President Carter is facing big political problems in California, and they are not just Sen. Edward M. Kennedy and Ronald Reagan. Independent John B. Anderson is threatening to take away Carter's liberal vote in November.

In the June 3 Democratic primary, The Los Angeles Times Poll found, Carter is holding a precarious five percentage-point lead over Kennedy in their battle for California's 306 national convention delegates, 18.4 percent of the total needed to nominate a candidate for the presidency.

Assuming he ultimately wins renomination, as expected, Carter must meet an even tougher California challenge in the fall, contesting Reagan -- the probable Republican nominee -- for the state's 45 electoral votes, 16.7 percent of the total needed to elect a president.

In a two man Carter-Reagan race, the poll found, the president trails the former California governor by just four percentage points.

But when Anderson is added to the mythical ballot, Carter's support plummets and the president finds himself struggling to finish higher than third.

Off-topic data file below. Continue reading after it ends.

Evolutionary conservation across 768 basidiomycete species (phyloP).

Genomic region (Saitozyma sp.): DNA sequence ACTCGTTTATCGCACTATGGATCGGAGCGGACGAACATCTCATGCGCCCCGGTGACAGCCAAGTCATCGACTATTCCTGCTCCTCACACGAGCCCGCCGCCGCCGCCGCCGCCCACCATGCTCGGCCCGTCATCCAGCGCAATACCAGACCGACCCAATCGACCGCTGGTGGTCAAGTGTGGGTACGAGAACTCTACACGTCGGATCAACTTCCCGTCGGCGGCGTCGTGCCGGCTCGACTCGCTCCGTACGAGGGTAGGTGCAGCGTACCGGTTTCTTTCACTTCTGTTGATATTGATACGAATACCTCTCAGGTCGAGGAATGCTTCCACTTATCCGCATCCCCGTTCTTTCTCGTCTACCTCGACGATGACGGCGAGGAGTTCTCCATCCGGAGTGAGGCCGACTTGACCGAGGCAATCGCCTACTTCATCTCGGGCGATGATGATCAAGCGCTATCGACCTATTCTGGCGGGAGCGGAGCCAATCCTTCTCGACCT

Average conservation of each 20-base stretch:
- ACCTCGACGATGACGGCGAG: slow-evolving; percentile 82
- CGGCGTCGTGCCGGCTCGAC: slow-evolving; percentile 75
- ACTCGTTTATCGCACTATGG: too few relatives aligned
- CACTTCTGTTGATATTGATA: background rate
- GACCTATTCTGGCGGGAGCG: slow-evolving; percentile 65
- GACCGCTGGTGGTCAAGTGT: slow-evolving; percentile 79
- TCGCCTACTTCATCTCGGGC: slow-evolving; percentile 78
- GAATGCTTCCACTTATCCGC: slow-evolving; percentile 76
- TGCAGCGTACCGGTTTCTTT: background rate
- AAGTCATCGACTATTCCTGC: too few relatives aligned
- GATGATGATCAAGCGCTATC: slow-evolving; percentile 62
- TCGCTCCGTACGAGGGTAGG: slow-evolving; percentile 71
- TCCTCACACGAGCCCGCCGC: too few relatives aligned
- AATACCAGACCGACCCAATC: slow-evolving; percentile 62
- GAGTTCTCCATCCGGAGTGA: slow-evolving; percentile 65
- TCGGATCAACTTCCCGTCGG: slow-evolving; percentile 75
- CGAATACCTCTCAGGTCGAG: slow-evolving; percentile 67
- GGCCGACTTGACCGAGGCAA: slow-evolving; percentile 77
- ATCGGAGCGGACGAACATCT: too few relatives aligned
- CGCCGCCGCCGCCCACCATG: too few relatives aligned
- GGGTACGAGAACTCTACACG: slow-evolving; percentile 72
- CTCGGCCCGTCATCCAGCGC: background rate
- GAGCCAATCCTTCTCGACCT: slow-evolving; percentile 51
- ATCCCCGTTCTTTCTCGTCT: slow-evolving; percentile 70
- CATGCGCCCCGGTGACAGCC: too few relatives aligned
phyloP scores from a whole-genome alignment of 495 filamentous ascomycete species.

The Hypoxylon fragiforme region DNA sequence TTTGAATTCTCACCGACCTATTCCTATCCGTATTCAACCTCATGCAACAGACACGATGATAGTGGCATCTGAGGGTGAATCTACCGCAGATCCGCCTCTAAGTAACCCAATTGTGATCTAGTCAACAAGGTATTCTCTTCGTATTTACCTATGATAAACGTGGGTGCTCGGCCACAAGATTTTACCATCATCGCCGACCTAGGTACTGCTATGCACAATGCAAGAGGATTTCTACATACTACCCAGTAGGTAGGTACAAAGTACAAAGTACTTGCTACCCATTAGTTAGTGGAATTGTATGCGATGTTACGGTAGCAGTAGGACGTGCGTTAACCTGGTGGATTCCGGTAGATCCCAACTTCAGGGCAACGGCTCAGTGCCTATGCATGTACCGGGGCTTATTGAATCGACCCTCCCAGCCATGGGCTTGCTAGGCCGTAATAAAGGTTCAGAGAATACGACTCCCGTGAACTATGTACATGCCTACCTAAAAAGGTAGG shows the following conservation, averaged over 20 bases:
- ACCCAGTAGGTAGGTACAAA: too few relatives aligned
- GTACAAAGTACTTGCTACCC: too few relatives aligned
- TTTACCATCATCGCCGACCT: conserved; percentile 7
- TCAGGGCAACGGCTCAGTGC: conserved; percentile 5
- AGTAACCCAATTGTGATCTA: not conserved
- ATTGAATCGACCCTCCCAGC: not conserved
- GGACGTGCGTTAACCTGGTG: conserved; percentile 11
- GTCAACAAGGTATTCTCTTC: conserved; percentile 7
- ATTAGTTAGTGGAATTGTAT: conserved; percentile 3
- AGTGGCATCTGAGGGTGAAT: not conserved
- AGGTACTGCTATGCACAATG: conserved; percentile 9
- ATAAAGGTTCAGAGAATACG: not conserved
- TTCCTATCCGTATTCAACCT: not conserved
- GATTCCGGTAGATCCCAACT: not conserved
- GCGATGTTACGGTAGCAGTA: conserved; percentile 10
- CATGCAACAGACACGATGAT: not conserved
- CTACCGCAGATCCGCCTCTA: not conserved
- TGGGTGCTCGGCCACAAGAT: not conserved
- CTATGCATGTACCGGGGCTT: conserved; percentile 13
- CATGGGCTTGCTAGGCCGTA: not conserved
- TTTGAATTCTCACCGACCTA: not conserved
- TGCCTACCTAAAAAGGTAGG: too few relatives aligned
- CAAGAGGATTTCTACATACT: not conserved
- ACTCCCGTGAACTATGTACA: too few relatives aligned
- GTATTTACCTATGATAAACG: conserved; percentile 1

Although Anderson no longer is running actively in the Republican primaries -- he is concentrating instead on trying to qualify his new independent candidacy for several state ballots in November -- he still is listed on the GOP primary ballot in California. i

The poll found Anderson getting 10 percent to George Bush's 9 percent, far behind Reagan's 76 percent.

The Times conducted telephone interviews with 1,094 registered California voters from May 4 through 8. The margin of error in this poll is 4 percent.